A light-intensity exercise program, such as fast walking, has provided good level of evidence to be adequate to improve blood pressure control in individual with essential hypertension (7), although in a different extent in relation to different patterns of nocturnal fall of blood pressure (8), may improve some metabolic parameters (9) and risk factors in type 2 diabetes (10), may help to control low-level systemic inflammation (3), a key factor linking physical inactivity (PI), unhealthy lifestyle and future development of multimorbidity (11-13).

Even a very low amount of exercise, quantified in 5 to 10 minutes of running/day also at slow speed (<6 miles/hour) has been associated with markedly reduced risk of death from all causes as well as cardiovascular disease (CVD) (14).

Unlike drug therapy, physical activity (PA) has few side effects and it is a cost-effective means for prevention and treatment (15), properly compared to a “polypill” (16,17).

The current enormous worldwide high prevalence of sedentary lifestyle is the consequence of progressive modernization and automation occurred during the last century, favoring the shift to more sedentary occupational tasks and lifestyle. This sedentariness has been described as a major mortality risk factor, independent of PA and ~5.3 million deaths are attributed to PI (1) which is, in fact, the fourth leading cause of death worldwide (18).

As suggested by Tremblay et al. in 2017, the social and economic burden created by these changes in our lifestyle, gives rise to the urgency for clear, common and accepted terminology and definitions (19). While the term PA has been well established in literature for many years and is currently still defined as Caspersen et al. suggested in 1985 as “any body movement generated by the contraction of skeletal muscles that raises energy expenditure above resting metabolic rate, and is characterized by its modality, frequency, intensity, duration, and context of practice” (19,20) the definition of both PI and sedentary behavior has seen some updates during the last years.

PI is defined as “the failure to meet a predefined moderate to vigorous-intensity PA threshold” (1) while sedentary behavior is defined as a “behavior characterized by an energy expenditure ≤1.5 METs, while in a sitting, reclining, or lying posture” (19).

As we can grasp from these definitions, it is important to underline that PA and sedentary behaviors are not the opposite of each other: individuals are considered to be active when they reach PA recommendations for their age, which does not prevent them from also devoting a significant part of their time to sedentary behaviors (1).

As for the difference between PI and sedentary behavior, even if in 2012 the Sedentary Behavior Research Network proposed a more accurate and widely accepted clarification there still remains a need for further consensus. In fact the standardized use of these key terms has had variable uptake across disciplines and medical subject headings continue to use PI when sedentary behavior would be more appropriate (19).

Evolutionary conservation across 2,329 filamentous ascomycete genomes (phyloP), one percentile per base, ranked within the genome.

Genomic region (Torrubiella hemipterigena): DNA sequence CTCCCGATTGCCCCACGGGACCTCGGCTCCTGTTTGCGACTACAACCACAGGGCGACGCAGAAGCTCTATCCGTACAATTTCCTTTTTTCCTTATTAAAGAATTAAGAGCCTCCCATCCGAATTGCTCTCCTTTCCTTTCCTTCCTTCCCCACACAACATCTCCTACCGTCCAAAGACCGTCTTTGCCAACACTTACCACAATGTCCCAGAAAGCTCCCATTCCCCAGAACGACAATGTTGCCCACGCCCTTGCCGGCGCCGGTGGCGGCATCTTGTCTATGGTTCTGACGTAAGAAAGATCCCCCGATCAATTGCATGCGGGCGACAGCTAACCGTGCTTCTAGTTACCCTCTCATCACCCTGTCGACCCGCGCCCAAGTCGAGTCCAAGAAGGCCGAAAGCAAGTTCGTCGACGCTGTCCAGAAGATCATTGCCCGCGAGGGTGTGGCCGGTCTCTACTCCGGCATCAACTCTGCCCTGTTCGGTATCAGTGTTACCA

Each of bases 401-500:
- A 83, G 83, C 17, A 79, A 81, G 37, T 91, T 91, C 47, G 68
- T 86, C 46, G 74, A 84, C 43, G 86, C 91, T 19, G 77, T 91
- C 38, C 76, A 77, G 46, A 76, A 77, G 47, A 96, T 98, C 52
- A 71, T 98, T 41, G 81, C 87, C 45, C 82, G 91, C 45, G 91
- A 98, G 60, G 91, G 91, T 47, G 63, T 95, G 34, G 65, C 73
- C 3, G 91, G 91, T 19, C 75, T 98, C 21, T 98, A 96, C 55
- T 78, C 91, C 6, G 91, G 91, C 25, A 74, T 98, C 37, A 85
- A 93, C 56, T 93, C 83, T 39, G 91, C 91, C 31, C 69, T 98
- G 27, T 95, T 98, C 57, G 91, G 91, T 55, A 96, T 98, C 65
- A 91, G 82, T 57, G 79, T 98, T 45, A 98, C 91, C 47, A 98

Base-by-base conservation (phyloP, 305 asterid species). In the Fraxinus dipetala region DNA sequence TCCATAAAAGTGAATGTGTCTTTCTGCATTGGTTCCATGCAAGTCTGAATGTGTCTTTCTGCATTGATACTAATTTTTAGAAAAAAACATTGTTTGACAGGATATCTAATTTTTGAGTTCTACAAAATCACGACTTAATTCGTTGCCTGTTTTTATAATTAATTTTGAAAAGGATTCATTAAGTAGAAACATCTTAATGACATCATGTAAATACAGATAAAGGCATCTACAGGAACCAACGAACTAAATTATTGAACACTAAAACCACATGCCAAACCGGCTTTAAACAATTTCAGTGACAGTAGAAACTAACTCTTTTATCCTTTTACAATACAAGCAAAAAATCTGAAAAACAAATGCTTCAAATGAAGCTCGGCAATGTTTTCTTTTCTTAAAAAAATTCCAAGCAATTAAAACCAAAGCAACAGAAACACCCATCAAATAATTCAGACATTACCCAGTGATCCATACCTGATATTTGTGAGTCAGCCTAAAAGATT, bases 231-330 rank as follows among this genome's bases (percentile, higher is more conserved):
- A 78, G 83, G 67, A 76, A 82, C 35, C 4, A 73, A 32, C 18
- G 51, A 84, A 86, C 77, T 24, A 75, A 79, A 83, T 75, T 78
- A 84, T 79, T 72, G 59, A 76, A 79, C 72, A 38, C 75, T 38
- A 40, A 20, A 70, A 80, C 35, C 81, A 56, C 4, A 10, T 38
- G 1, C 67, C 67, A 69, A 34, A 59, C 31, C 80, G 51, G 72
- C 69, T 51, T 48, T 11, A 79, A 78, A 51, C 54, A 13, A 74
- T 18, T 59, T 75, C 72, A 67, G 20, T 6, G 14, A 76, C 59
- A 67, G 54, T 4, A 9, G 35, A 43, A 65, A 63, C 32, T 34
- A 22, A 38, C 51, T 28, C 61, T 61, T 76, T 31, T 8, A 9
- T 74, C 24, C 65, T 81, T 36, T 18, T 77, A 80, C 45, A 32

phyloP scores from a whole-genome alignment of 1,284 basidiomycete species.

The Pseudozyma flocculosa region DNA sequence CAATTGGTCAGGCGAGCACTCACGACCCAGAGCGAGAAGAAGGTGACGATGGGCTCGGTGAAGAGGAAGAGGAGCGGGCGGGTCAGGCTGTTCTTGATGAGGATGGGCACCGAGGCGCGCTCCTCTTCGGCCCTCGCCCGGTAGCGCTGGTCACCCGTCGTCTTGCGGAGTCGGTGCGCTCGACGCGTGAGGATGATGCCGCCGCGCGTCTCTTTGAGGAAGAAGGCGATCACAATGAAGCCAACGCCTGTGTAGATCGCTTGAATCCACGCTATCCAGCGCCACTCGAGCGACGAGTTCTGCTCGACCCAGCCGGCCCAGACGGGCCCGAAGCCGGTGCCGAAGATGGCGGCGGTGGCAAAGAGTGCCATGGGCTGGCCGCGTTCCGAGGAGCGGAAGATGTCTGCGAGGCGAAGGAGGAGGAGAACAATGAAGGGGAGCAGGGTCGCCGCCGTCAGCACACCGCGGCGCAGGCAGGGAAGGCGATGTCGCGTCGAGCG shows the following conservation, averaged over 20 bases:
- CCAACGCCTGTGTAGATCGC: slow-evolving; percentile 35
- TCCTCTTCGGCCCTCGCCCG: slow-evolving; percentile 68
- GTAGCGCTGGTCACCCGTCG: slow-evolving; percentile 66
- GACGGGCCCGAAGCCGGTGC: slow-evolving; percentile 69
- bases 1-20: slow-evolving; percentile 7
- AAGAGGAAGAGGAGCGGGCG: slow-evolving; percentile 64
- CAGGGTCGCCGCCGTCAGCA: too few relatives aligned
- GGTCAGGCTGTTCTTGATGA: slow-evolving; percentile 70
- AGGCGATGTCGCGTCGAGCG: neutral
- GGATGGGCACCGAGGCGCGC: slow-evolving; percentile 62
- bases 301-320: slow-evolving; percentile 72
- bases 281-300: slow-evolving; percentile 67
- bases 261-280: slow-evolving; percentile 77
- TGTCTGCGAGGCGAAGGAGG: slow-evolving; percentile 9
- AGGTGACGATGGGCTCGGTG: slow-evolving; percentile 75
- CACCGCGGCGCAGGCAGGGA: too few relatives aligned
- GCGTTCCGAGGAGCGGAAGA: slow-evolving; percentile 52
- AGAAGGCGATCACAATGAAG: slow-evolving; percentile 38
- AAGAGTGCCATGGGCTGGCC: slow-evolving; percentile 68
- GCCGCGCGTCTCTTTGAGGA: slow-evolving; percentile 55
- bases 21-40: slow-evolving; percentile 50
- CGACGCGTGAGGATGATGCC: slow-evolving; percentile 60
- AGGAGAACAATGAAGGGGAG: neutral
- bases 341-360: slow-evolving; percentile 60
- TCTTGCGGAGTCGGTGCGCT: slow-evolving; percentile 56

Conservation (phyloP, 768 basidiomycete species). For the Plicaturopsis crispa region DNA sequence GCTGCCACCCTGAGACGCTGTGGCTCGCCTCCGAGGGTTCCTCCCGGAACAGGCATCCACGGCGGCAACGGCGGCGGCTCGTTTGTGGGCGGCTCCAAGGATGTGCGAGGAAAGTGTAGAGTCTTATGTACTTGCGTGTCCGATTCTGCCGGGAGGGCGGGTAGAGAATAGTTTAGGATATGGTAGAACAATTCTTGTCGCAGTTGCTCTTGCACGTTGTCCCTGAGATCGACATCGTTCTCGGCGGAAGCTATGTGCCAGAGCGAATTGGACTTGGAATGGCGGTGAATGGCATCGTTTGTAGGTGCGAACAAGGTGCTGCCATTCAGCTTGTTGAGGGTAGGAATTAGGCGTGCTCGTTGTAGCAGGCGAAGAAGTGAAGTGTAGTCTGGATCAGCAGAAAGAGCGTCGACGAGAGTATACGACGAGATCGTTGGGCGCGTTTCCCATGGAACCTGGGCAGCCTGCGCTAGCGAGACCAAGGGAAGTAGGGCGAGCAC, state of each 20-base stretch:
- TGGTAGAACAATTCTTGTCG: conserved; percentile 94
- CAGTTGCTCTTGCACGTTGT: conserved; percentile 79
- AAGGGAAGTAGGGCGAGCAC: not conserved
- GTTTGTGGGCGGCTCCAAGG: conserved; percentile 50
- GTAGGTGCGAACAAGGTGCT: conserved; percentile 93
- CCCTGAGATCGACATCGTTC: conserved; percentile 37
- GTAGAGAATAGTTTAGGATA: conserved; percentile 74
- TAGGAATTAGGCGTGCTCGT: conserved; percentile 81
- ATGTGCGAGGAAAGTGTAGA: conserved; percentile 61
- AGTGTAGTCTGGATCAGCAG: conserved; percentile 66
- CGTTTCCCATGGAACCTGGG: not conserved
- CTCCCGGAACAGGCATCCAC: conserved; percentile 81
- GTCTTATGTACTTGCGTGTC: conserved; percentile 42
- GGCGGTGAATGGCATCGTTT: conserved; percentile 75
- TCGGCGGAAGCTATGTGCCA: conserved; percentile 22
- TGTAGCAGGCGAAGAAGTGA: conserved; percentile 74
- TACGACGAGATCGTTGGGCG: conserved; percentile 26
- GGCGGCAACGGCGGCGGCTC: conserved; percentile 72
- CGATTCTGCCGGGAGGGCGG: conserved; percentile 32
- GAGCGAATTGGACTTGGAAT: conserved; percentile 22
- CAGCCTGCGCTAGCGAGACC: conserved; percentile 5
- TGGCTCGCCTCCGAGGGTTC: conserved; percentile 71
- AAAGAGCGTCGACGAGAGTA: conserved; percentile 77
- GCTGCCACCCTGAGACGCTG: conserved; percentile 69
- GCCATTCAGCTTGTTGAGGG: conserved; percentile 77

In conclusion, given the epidemiological importance of PI as a modifiable risk factor for morbidity and mortality and the consequential need for suitable diagnostic and follow-up tools, we aimed to review the effects of PI on cardiovascular biomarkers.

The concept of cardiovascular biomarker

Following the currently accepted definition, a biomarker is “a characteristic that is objectively measured and evaluated as an indicator of normal biological processes, pathogenic processes, or pharmacologic responses to a therapeutic intervention” (21).

According to this definition, a biomarker may be a metabolic indicator searched in a biological sample (urine, blood, or biopsy), but may be also derived by an instrumental examination (e.g., blood pressure measurement, electrocardiogram registration, 24-h Holter analysis, analysis of data obtained through echocardiogram or computed tomography scan) (22).

In several pathologic conditions the search for the “perfect” biomarker is still ongoing because an useful biomarker have to grant to the clinician different important characteristics:

  • (I) accuracy;
  • (II) reproducibility;
  • (III) standardization;
  • (IV) easiness to detect and to interpret by clinicians;
  • (V) high sensitivity and specificity for the outcome it is expected to identify;
  • (VI) well accepted by the patient;
  • (VII) high positive predictive value independently of established predictors for the expected outcome (23).

Biomarkers are a powerful tool requiring rigorous and critical interpretation. Their use can help physicians to classify individuals into categories of disease or no disease, to determine the risk of an event or prognosis as well as to target interventions in clinical practice (24). In order to properly use biomarkers, distinction between a causal factor and a biomarker must be taken into consideration: to be useful, a biomarker need not contribute directly to the disease mechanism (24).

Considering the variety of uses, the desirable characteristics of a biomarker differ with their intended utilization: biomarkers of screening, high sensitivity and specificity, predictive value, large likelihood ratios, and low costs; yet, for biomarkers monitoring the response to therapy, features such as narrow intraindividual variation and association with disease outcome are critical (25). The search for the “perfect” biomarker is challenging in various scientific fields.